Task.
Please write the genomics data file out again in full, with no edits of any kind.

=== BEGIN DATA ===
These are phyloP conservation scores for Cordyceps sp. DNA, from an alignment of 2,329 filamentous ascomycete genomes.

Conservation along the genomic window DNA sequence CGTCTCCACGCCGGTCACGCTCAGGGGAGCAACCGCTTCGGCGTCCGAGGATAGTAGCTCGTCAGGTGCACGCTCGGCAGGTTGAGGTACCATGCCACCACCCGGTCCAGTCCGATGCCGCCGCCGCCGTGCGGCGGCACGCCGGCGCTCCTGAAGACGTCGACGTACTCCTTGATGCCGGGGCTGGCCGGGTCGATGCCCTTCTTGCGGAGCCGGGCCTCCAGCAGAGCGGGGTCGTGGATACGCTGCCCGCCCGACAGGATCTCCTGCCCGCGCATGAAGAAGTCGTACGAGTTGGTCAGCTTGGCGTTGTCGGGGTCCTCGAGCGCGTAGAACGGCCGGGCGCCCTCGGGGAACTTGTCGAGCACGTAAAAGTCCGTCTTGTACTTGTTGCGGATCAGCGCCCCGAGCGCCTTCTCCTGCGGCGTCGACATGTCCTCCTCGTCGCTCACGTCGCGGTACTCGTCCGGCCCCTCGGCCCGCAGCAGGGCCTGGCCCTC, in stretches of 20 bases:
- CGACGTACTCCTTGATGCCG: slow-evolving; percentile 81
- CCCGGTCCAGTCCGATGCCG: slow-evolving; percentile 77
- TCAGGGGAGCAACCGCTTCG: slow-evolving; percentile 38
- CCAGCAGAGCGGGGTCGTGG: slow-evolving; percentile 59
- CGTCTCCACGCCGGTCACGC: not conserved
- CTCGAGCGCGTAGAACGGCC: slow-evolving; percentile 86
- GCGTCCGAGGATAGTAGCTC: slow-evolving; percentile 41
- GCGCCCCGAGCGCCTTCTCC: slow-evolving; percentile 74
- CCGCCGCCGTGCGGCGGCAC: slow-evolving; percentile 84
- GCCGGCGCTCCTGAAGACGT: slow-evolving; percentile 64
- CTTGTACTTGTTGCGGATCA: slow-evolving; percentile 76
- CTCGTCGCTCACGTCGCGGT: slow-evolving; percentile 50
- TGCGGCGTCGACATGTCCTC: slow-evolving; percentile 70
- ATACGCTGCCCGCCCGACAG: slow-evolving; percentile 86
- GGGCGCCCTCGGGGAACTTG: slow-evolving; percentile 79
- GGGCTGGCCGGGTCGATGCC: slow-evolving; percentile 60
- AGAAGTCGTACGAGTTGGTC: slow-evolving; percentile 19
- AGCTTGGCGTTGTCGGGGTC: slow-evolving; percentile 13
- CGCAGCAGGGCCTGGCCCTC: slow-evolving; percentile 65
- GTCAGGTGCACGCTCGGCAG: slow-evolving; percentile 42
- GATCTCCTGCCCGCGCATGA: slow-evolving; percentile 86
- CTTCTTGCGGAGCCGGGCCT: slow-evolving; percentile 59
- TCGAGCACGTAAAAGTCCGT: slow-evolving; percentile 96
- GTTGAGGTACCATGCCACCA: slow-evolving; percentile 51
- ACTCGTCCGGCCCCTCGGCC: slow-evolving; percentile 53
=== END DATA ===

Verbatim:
These are phyloP conservation scores for Cordyceps sp. DNA, from an alignment of 2,329 filamentous ascomycete genomes.

Conservation along the genomic window DNA sequence CGTCTCCACGCCGGTCACGCTCAGGGGAGCAACCGCTTCGGCGTCCGAGGATAGTAGCTCGTCAGGTGCACGCTCGGCAGGTTGAGGTACCATGCCACCACCCGGTCCAGTCCGATGCCGCCGCCGCCGTGCGGCGGCACGCCGGCGCTCCTGAAGACGTCGACGTACTCCTTGATGCCGGGGCTGGCCGGGTCGATGCCCTTCTTGCGGAGCCGGGCCTCCAGCAGAGCGGGGTCGTGGATACGCTGCCCGCCCGACAGGATCTCCTGCCCGCGCATGAAGAAGTCGTACGAGTTGGTCAGCTTGGCGTTGTCGGGGTCCTCGAGCGCGTAGAACGGCCGGGCGCCCTCGGGGAACTTGTCGAGCACGTAAAAGTCCGTCTTGTACTTGTTGCGGATCAGCGCCCCGAGCGCCTTCTCCTGCGGCGTCGACATGTCCTCCTCGTCGCTCACGTCGCGGTACTCGTCCGGCCCCTCGGCCCGCAGCAGGGCCTGGCCCTC, in stretches of 20 bases:
- CGACGTACTCCTTGATGCCG: slow-evolving; percentile 81
- CCCGGTCCAGTCCGATGCCG: slow-evolving; percentile 77
- TCAGGGGAGCAACCGCTTCG: slow-evolving; percentile 38
- CCAGCAGAGCGGGGTCGTGG: slow-evolving; percentile 59
- CGTCTCCACGCCGGTCACGC: not conserved
- CTCGAGCGCGTAGAACGGCC: slow-evolving; percentile 86
- GCGTCCGAGGATAGTAGCTC: slow-evolving; percentile 41
- GCGCCCCGAGCGCCTTCTCC: slow-evolving; percentile 74
- CCGCCGCCGTGCGGCGGCAC: slow-evolving; percentile 84
- GCCGGCGCTCCTGAAGACGT: slow-evolving; percentile 64
- CTTGTACTTGTTGCGGATCA: slow-evolving; percentile 76
- CTCGTCGCTCACGTCGCGGT: slow-evolving; percentile 50
- TGCGGCGTCGACATGTCCTC: slow-evolving; percentile 70
- ATACGCTGCCCGCCCGACAG: slow-evolving; percentile 86
- GGGCGCCCTCGGGGAACTTG: slow-evolving; percentile 79
- GGGCTGGCCGGGTCGATGCC: slow-evolving; percentile 60
- AGAAGTCGTACGAGTTGGTC: slow-evolving; percentile 19
- AGCTTGGCGTTGTCGGGGTC: slow-evolving; percentile 13
- CGCAGCAGGGCCTGGCCCTC: slow-evolving; percentile 65
- GTCAGGTGCACGCTCGGCAG: slow-evolving; percentile 42
- GATCTCCTGCCCGCGCATGA: slow-evolving; percentile 86
- CTTCTTGCGGAGCCGGGCCT: slow-evolving; percentile 59
- TCGAGCACGTAAAAGTCCGT: slow-evolving; percentile 96
- GTTGAGGTACCATGCCACCA: slow-evolving; percentile 51
- ACTCGTCCGGCCCCTCGGCC: slow-evolving; percentile 53